I used to work on my old 1986 Toyota Supra MKIII. It was a pain in the ***, blown head gasket, but I would definitely be willing to put in the effort to learn what's needed for maintenance. It seems as though classic cars kind of naturally come with an expected level of maintenance. Is it truly possible to have a simple and trouble-free experience? I'm not trying to go into it with any expectations like that.
 

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You want a 1st Gen but it doesn’t seem like you know what you want.

have you ever driven or ridden in one?
 

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What cam ?
What carb ?
Why roll bar on a 396 ?
Sub frame connectors ?

IMO, this Camaro has the ear markings of a poser !
 

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Apologies, that wasn't my intention to take a left turn. I forgot I had reached out to the seller for more details. They got back to me and I looked into it further.

It seems like all/near-original Camaros are rare. People have slapped SS badges on practically all of them at this point and have done other modifications. Anything that's original will probably need a lot of extra work done to it. On the flip side, heavy modifications seem to leave the door open for sloppy work, tacky modifications, etc. Pros and Cons to both, and I don't have a preference. I don't mind modifications, as long as they were done correctly and professionally, so I'm certainly not expecting a bone stock Camaro.

In terms of comfortability, I don't mind it. It wouldn't necessarily be my daily driver, but I would drive it regularly. I'd get a Tesla if I wanted driving to feel like I was in a simulator lol! 😅

I used to work on my old 1986 Toyota Supra MKIII. It was a pain in the ***, blown head gasket, but I would definitely be willing to put in the effort to learn what's needed for maintenance. It seems as though classic cars kind of naturally come with an expected level of maintenance. Is it truly possible to have a simple and trouble-free experience? I'm not trying to go into it with any expectations like that.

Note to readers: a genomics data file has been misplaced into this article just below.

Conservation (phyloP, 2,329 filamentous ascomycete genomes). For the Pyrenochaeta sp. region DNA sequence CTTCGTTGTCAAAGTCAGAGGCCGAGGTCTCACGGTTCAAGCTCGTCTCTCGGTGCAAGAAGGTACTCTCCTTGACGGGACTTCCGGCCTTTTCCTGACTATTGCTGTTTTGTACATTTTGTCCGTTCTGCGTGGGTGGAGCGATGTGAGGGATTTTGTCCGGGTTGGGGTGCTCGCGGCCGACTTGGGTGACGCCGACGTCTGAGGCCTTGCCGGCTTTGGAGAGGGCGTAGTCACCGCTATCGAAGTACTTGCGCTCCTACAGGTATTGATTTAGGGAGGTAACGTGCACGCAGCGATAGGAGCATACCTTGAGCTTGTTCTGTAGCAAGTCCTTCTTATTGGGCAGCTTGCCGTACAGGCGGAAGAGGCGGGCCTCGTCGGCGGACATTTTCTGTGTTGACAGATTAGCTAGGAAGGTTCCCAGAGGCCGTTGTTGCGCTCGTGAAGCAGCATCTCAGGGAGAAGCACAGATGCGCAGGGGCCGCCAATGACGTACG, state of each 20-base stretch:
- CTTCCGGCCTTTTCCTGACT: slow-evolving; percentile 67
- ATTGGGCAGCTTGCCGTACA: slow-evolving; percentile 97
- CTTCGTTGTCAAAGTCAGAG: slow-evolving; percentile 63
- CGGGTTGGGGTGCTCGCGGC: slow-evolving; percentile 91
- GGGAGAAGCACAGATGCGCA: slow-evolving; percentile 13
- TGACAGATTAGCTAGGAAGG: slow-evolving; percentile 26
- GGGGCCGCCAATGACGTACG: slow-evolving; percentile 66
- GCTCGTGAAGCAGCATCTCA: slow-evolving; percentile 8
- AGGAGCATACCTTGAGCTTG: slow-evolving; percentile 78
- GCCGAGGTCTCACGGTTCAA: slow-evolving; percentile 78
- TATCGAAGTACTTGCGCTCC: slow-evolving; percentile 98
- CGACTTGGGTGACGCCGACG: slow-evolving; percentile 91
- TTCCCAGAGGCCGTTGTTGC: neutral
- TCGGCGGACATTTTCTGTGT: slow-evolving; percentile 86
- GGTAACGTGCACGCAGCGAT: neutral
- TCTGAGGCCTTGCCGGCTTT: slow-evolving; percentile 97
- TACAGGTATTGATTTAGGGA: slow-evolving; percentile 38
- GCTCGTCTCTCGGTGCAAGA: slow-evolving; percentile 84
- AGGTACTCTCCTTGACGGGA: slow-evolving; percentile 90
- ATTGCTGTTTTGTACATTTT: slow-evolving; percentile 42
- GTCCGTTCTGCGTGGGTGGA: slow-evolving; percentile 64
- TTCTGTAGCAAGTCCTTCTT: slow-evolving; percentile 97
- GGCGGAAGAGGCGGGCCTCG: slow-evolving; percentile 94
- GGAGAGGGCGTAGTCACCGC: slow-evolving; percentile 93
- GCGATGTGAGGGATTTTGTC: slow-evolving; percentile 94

Nice original (or close) cars are not rare - they're absolutely out there if you have the correct budget (40K USD will get you a very nice original V8 67/68). If you purchase the right one that isn't a pig with lipstick, it won't require extra work beyond the usual maintenance that you'll get with any car. It is true you can have a simple and relatively trouble-free experience - you need to remember these cars were brand new cars used for everyday commuting once. GM designed them to work as such and there's no reason they can't be that today.

Modifications can be done by both amateurs or professionals, and done both poorly or well - it's a case by case basis and requires very careful and close inspection of modifications before purchasing any modified car.

Before going any further - work out EXACTLY what you want out of your first-gen Camaro and start looking for that car. Going into the market with half an idea and a dream is a good way to spend your money on a disappointment.

On the 69 in question; it's modified. There are a bunch of parts on it that were never designed to be there, probably weren't designed to work with some other parts, and some, as anyone modifying cars and buying aftermarket parts has found out, weren't designed that great overall. Unless the modifications were planned out properly, high quality parts, and installed correctly; things will break, things will need changing and you may or may not like how these parts change the car... and that's a big gamble monetary wise. Given your situation, I would pass on this car and not think twice about it and this is coming from someone who has both original and heavily modified cars...

PS: a lot of people will warn you off dealers for a VERY good reason. I see the same warnings being dished out on every one of these threads from new comers needing purchase advice and that same advice is pushed aside and more dealer cars are presented - maybe because most online sources for purchasing these cars are flooded with dealer listings, maybe because of inexperience, maybe both. But, seriously, stop looking at dealer cars.